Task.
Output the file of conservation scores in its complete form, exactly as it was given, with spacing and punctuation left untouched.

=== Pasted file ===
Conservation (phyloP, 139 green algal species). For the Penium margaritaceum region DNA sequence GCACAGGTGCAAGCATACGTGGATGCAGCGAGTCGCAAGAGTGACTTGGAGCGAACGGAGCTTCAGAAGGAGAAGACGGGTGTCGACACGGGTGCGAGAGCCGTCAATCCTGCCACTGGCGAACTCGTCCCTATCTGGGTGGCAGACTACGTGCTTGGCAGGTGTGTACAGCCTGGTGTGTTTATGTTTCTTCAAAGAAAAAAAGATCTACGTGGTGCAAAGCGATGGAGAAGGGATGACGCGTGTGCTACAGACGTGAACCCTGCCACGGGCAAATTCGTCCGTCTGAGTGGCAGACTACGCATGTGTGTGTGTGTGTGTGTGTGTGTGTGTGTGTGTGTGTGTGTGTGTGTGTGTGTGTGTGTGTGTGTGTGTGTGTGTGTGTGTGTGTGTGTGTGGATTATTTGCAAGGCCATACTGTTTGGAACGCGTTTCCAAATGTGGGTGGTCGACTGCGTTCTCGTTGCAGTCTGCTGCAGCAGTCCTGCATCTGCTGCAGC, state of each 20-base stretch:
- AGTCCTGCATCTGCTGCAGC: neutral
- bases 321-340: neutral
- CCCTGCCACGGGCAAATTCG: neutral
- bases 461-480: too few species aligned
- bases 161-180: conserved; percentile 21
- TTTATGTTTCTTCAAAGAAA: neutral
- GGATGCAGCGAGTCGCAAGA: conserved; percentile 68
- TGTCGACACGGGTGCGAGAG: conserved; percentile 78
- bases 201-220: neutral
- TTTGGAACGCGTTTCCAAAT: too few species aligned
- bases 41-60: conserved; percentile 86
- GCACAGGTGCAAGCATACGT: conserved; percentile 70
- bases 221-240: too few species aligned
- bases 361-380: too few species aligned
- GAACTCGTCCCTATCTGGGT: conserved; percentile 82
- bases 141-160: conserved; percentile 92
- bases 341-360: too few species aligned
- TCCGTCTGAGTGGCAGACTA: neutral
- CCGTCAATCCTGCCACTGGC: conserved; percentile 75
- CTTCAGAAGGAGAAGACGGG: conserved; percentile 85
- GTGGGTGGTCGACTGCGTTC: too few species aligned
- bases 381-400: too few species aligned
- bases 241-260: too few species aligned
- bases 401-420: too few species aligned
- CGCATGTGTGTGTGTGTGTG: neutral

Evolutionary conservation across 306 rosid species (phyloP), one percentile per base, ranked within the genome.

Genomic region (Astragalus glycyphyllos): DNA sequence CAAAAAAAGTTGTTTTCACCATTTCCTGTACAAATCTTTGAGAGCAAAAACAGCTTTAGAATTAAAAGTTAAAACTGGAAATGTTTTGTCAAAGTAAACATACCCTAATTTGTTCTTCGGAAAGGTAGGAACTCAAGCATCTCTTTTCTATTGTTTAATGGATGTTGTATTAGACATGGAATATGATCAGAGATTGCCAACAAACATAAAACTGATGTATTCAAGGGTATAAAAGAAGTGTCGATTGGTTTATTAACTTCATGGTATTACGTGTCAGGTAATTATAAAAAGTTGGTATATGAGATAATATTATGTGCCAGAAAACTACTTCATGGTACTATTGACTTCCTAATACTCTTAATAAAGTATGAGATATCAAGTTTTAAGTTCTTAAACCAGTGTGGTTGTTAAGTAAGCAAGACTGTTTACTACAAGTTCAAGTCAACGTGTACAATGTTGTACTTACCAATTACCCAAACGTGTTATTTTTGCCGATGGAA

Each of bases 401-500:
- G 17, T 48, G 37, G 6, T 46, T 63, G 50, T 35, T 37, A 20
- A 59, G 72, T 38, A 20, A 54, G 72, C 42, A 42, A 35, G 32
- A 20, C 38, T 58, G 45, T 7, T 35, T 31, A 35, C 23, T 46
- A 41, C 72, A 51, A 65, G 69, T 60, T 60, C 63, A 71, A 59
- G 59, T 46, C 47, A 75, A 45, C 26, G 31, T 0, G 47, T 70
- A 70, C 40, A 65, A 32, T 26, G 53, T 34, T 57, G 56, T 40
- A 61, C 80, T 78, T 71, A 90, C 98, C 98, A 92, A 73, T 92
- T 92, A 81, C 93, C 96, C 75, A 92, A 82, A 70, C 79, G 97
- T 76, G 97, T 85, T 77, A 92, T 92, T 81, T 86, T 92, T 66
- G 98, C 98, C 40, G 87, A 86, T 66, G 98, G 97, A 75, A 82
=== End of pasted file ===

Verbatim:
Conservation (phyloP, 139 green algal species). For the Penium margaritaceum region DNA sequence GCACAGGTGCAAGCATACGTGGATGCAGCGAGTCGCAAGAGTGACTTGGAGCGAACGGAGCTTCAGAAGGAGAAGACGGGTGTCGACACGGGTGCGAGAGCCGTCAATCCTGCCACTGGCGAACTCGTCCCTATCTGGGTGGCAGACTACGTGCTTGGCAGGTGTGTACAGCCTGGTGTGTTTATGTTTCTTCAAAGAAAAAAAGATCTACGTGGTGCAAAGCGATGGAGAAGGGATGACGCGTGTGCTACAGACGTGAACCCTGCCACGGGCAAATTCGTCCGTCTGAGTGGCAGACTACGCATGTGTGTGTGTGTGTGTGTGTGTGTGTGTGTGTGTGTGTGTGTGTGTGTGTGTGTGTGTGTGTGTGTGTGTGTGTGTGTGTGTGTGTGTGTGTGGATTATTTGCAAGGCCATACTGTTTGGAACGCGTTTCCAAATGTGGGTGGTCGACTGCGTTCTCGTTGCAGTCTGCTGCAGCAGTCCTGCATCTGCTGCAGC, state of each 20-base stretch:
- AGTCCTGCATCTGCTGCAGC: neutral
- bases 321-340: neutral
- CCCTGCCACGGGCAAATTCG: neutral
- bases 461-480: too few species aligned
- bases 161-180: conserved; percentile 21
- TTTATGTTTCTTCAAAGAAA: neutral
- GGATGCAGCGAGTCGCAAGA: conserved; percentile 68
- TGTCGACACGGGTGCGAGAG: conserved; percentile 78
- bases 201-220: neutral
- TTTGGAACGCGTTTCCAAAT: too few species aligned
- bases 41-60: conserved; percentile 86
- GCACAGGTGCAAGCATACGT: conserved; percentile 70
- bases 221-240: too few species aligned
- bases 361-380: too few species aligned
- GAACTCGTCCCTATCTGGGT: conserved; percentile 82
- bases 141-160: conserved; percentile 92
- bases 341-360: too few species aligned
- TCCGTCTGAGTGGCAGACTA: neutral
- CCGTCAATCCTGCCACTGGC: conserved; percentile 75
- CTTCAGAAGGAGAAGACGGG: conserved; percentile 85
- GTGGGTGGTCGACTGCGTTC: too few species aligned
- bases 381-400: too few species aligned
- bases 241-260: too few species aligned
- bases 401-420: too few species aligned
- CGCATGTGTGTGTGTGTGTG: neutral

Evolutionary conservation across 306 rosid species (phyloP), one percentile per base, ranked within the genome.

Genomic region (Astragalus glycyphyllos): DNA sequence CAAAAAAAGTTGTTTTCACCATTTCCTGTACAAATCTTTGAGAGCAAAAACAGCTTTAGAATTAAAAGTTAAAACTGGAAATGTTTTGTCAAAGTAAACATACCCTAATTTGTTCTTCGGAAAGGTAGGAACTCAAGCATCTCTTTTCTATTGTTTAATGGATGTTGTATTAGACATGGAATATGATCAGAGATTGCCAACAAACATAAAACTGATGTATTCAAGGGTATAAAAGAAGTGTCGATTGGTTTATTAACTTCATGGTATTACGTGTCAGGTAATTATAAAAAGTTGGTATATGAGATAATATTATGTGCCAGAAAACTACTTCATGGTACTATTGACTTCCTAATACTCTTAATAAAGTATGAGATATCAAGTTTTAAGTTCTTAAACCAGTGTGGTTGTTAAGTAAGCAAGACTGTTTACTACAAGTTCAAGTCAACGTGTACAATGTTGTACTTACCAATTACCCAAACGTGTTATTTTTGCCGATGGAA

Each of bases 401-500:
- G 17, T 48, G 37, G 6, T 46, T 63, G 50, T 35, T 37, A 20
- A 59, G 72, T 38, A 20, A 54, G 72, C 42, A 42, A 35, G 32
- A 20, C 38, T 58, G 45, T 7, T 35, T 31, A 35, C 23, T 46
- A 41, C 72, A 51, A 65, G 69, T 60, T 60, C 63, A 71, A 59
- G 59, T 46, C 47, A 75, A 45, C 26, G 31, T 0, G 47, T 70
- A 70, C 40, A 65, A 32, T 26, G 53, T 34, T 57, G 56, T 40
- A 61, C 80, T 78, T 71, A 90, C 98, C 98, A 92, A 73, T 92
- T 92, A 81, C 93, C 96, C 75, A 92, A 82, A 70, C 79, G 97
- T 76, G 97, T 85, T 77, A 92, T 92, T 81, T 86, T 92, T 66
- G 98, C 98, C 40, G 87, A 86, T 66, G 98, G 97, A 75, A 82